Central Oregon’s first resident gray wolf pair in decades was spotted earlier this month with a pair of pups in tow.
On Aug. 10, a trail camera on the Warm Springs Indian Reservation caught a pair of wolves accompanied by two pups south of Mount Hood. Michelle Dennehy, wildlife communications coordinator with the Oregon Department of Fish and Wildlife, confirmed that the wolves in question were likely members of the White River wolf unit, which was spotted in Wasco County in January.
While the wolves don’t yet constitute a pack under ODFW’s rules, they represent a step forward for Oregon’s small-but-growing population of gray wolves, as the third confirmed breeding pair outside of Northeast Oregon, and the first pair to give birth in Oregon’s northern Cascades since the 1940s.
“It’s another one of those little milestones,” said Arran Robertson, communications manager for the conservation organization Oregon Wild.
Gray wolves once lived all over Oregon, but populations began declining across the state during the first half of the 20th century due to conflicts with ranchers and hunters. For much of the latter half of the century, there were no wolves confirmed to be living in the state.
Gray wolves were reintroduced to Idaho and Wyoming in the 1990s, and returned to Oregon during the 2000s. In 2017, ODFW confirmed that at least 124 wolves were living in the state, though the vast majority lived in northeast Oregon, near the Wallowa Mountains. Just two breeding pairs — both in Southern Oregon — were confirmed to be living west of Highway 395 prior to 2018.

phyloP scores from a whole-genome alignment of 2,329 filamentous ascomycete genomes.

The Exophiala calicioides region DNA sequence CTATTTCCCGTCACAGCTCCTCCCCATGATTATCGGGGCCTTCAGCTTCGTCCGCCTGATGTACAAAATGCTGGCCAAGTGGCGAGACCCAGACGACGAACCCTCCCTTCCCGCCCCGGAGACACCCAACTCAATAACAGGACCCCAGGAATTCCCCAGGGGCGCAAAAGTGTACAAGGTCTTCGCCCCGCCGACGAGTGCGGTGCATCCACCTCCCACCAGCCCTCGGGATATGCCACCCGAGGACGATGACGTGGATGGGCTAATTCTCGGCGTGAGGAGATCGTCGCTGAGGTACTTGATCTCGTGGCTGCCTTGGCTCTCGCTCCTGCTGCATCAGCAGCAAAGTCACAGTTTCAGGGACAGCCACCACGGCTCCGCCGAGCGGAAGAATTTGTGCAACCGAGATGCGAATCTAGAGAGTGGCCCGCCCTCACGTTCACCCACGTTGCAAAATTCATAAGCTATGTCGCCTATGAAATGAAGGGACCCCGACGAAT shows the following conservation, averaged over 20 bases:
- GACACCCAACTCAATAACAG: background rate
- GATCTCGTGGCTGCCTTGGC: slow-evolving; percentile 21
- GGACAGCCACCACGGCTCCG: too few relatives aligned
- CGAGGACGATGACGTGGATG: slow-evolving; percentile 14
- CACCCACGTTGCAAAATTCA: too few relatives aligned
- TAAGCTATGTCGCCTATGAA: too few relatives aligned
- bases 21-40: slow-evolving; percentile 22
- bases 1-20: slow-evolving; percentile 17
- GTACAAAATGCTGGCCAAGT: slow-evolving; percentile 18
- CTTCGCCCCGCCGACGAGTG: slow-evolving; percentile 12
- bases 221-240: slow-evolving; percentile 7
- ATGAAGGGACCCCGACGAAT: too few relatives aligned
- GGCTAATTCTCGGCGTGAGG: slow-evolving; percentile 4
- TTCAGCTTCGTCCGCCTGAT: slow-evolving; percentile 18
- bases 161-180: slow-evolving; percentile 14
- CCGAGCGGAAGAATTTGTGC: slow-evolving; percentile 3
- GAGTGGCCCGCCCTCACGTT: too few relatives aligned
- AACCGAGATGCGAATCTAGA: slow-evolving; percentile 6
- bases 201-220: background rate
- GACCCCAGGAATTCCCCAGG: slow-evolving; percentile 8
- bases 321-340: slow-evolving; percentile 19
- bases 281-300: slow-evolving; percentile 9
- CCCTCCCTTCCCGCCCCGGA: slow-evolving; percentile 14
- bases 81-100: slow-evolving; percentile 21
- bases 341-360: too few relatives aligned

Two wolves were spotted in southern Wasco County on Jan. 4, and were expected at the time to continue using the area. Dennehy said the agency has evidence of the wolves using areas near White River and the Mount Hood National Forest, and has designated the region an “area of known wolf activity.”
An announcement from the Confederated Tribes of Warm Springs’ wildlife department notes that the pups represent the first verified wild wolf pups born on the tribe’s land since the 1940s.
“It shows they’re continuing to expand their range,” Dennehy added.
She said wolves typically give birth in mid-April, which would make the two pups about 4 months old when they were photographed. She said the agency does not yet know the sex of the pups.
Robertson said the White River wolves won’t be classified as a pack unless at least two pups survive the winter, but added that he was optimistic that the territory near Mount Hood could give the pups an opportunity to succeed.
Robertson added that the Mount Hood National Forest receives a lot of visitors, making it unlikely that the region will ever see a wolf population the size of the one in northeast Oregon. However, having a few packs in Oregon’s northern Cascades could ultimately increase genetic diversity in the state, helping to connect populations from different areas.
“The area is one of the gateways between northeast Oregon and the rest of the state,” Robertson said.
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